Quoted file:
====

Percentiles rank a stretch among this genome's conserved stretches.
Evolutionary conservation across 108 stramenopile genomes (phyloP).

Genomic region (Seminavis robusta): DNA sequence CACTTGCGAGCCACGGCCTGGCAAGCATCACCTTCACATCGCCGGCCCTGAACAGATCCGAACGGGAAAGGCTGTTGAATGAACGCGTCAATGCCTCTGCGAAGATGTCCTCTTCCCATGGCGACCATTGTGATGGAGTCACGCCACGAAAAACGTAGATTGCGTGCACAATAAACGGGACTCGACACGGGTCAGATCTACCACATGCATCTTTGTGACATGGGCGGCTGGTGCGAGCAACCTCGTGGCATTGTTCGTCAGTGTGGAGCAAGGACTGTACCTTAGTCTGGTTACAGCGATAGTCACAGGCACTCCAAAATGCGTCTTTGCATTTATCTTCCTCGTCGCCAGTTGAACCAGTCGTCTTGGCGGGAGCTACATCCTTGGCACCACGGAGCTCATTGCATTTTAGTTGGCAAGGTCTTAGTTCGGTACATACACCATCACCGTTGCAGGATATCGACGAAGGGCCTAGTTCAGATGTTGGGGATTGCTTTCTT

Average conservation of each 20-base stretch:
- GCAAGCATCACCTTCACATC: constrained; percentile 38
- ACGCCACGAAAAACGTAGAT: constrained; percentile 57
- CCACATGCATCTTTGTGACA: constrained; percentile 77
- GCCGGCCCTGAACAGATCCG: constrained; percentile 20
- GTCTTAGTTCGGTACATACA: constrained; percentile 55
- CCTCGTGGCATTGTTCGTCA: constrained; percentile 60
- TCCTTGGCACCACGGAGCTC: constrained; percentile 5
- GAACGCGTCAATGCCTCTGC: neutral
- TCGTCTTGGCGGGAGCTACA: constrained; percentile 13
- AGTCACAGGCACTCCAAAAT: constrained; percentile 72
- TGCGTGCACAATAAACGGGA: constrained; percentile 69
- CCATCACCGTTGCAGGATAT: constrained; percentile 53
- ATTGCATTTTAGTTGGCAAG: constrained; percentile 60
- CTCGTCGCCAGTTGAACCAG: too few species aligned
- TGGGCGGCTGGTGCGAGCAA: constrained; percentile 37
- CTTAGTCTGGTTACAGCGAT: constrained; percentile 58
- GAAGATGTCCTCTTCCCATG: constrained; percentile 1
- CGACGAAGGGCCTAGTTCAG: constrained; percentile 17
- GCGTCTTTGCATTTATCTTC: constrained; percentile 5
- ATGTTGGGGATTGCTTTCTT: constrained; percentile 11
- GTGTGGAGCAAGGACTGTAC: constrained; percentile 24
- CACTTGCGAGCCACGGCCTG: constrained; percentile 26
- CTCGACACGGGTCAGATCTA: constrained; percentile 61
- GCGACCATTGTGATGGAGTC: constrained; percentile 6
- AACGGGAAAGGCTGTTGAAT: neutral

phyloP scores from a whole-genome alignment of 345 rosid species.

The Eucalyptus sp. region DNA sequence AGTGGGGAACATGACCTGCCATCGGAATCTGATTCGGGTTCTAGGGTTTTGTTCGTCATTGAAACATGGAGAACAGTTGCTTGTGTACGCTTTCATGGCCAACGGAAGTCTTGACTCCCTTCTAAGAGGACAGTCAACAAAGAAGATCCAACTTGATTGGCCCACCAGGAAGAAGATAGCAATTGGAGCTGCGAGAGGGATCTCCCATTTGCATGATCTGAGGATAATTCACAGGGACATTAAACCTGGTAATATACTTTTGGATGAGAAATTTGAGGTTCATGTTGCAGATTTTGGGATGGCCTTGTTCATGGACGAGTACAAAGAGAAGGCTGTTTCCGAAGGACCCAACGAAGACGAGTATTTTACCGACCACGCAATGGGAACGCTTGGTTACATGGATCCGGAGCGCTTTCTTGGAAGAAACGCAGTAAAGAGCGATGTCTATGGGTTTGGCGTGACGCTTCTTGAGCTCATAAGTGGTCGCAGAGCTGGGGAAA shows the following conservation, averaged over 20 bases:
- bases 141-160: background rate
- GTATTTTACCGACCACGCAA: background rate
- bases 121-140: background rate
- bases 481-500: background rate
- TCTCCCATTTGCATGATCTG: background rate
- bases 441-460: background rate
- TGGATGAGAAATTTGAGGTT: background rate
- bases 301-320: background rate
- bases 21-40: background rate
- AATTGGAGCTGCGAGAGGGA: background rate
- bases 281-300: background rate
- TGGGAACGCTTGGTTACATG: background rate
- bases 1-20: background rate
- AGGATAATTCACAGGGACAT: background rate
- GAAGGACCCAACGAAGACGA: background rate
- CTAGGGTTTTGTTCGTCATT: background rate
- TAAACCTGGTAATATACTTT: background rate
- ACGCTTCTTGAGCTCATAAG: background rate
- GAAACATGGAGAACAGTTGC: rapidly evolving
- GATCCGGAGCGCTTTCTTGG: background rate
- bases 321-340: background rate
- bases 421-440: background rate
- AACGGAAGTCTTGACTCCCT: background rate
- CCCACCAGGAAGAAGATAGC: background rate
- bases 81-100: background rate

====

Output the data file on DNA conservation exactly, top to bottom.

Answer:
Percentiles rank a stretch among this genome's conserved stretches.
Evolutionary conservation across 108 stramenopile genomes (phyloP).

Genomic region (Seminavis robusta): DNA sequence CACTTGCGAGCCACGGCCTGGCAAGCATCACCTTCACATCGCCGGCCCTGAACAGATCCGAACGGGAAAGGCTGTTGAATGAACGCGTCAATGCCTCTGCGAAGATGTCCTCTTCCCATGGCGACCATTGTGATGGAGTCACGCCACGAAAAACGTAGATTGCGTGCACAATAAACGGGACTCGACACGGGTCAGATCTACCACATGCATCTTTGTGACATGGGCGGCTGGTGCGAGCAACCTCGTGGCATTGTTCGTCAGTGTGGAGCAAGGACTGTACCTTAGTCTGGTTACAGCGATAGTCACAGGCACTCCAAAATGCGTCTTTGCATTTATCTTCCTCGTCGCCAGTTGAACCAGTCGTCTTGGCGGGAGCTACATCCTTGGCACCACGGAGCTCATTGCATTTTAGTTGGCAAGGTCTTAGTTCGGTACATACACCATCACCGTTGCAGGATATCGACGAAGGGCCTAGTTCAGATGTTGGGGATTGCTTTCTT

Average conservation of each 20-base stretch:
- GCAAGCATCACCTTCACATC: constrained; percentile 38
- ACGCCACGAAAAACGTAGAT: constrained; percentile 57
- CCACATGCATCTTTGTGACA: constrained; percentile 77
- GCCGGCCCTGAACAGATCCG: constrained; percentile 20
- GTCTTAGTTCGGTACATACA: constrained; percentile 55
- CCTCGTGGCATTGTTCGTCA: constrained; percentile 60
- TCCTTGGCACCACGGAGCTC: constrained; percentile 5
- GAACGCGTCAATGCCTCTGC: neutral
- TCGTCTTGGCGGGAGCTACA: constrained; percentile 13
- AGTCACAGGCACTCCAAAAT: constrained; percentile 72
- TGCGTGCACAATAAACGGGA: constrained; percentile 69
- CCATCACCGTTGCAGGATAT: constrained; percentile 53
- ATTGCATTTTAGTTGGCAAG: constrained; percentile 60
- CTCGTCGCCAGTTGAACCAG: too few species aligned
- TGGGCGGCTGGTGCGAGCAA: constrained; percentile 37
- CTTAGTCTGGTTACAGCGAT: constrained; percentile 58
- GAAGATGTCCTCTTCCCATG: constrained; percentile 1
- CGACGAAGGGCCTAGTTCAG: constrained; percentile 17
- GCGTCTTTGCATTTATCTTC: constrained; percentile 5
- ATGTTGGGGATTGCTTTCTT: constrained; percentile 11
- GTGTGGAGCAAGGACTGTAC: constrained; percentile 24
- CACTTGCGAGCCACGGCCTG: constrained; percentile 26
- CTCGACACGGGTCAGATCTA: constrained; percentile 61
- GCGACCATTGTGATGGAGTC: constrained; percentile 6
- AACGGGAAAGGCTGTTGAAT: neutral

phyloP scores from a whole-genome alignment of 345 rosid species.

The Eucalyptus sp. region DNA sequence AGTGGGGAACATGACCTGCCATCGGAATCTGATTCGGGTTCTAGGGTTTTGTTCGTCATTGAAACATGGAGAACAGTTGCTTGTGTACGCTTTCATGGCCAACGGAAGTCTTGACTCCCTTCTAAGAGGACAGTCAACAAAGAAGATCCAACTTGATTGGCCCACCAGGAAGAAGATAGCAATTGGAGCTGCGAGAGGGATCTCCCATTTGCATGATCTGAGGATAATTCACAGGGACATTAAACCTGGTAATATACTTTTGGATGAGAAATTTGAGGTTCATGTTGCAGATTTTGGGATGGCCTTGTTCATGGACGAGTACAAAGAGAAGGCTGTTTCCGAAGGACCCAACGAAGACGAGTATTTTACCGACCACGCAATGGGAACGCTTGGTTACATGGATCCGGAGCGCTTTCTTGGAAGAAACGCAGTAAAGAGCGATGTCTATGGGTTTGGCGTGACGCTTCTTGAGCTCATAAGTGGTCGCAGAGCTGGGGAAA shows the following conservation, averaged over 20 bases:
- bases 141-160: background rate
- GTATTTTACCGACCACGCAA: background rate
- bases 121-140: background rate
- bases 481-500: background rate
- TCTCCCATTTGCATGATCTG: background rate
- bases 441-460: background rate
- TGGATGAGAAATTTGAGGTT: background rate
- bases 301-320: background rate
- bases 21-40: background rate
- AATTGGAGCTGCGAGAGGGA: background rate
- bases 281-300: background rate
- TGGGAACGCTTGGTTACATG: background rate
- bases 1-20: background rate
- AGGATAATTCACAGGGACAT: background rate
- GAAGGACCCAACGAAGACGA: background rate
- CTAGGGTTTTGTTCGTCATT: background rate
- TAAACCTGGTAATATACTTT: background rate
- ACGCTTCTTGAGCTCATAAG: background rate
- GAAACATGGAGAACAGTTGC: rapidly evolving
- GATCCGGAGCGCTTTCTTGG: background rate
- bases 321-340: background rate
- bases 421-440: background rate
- AACGGAAGTCTTGACTCCCT: background rate
- CCCACCAGGAAGAAGATAGC: background rate
- bases 81-100: background rate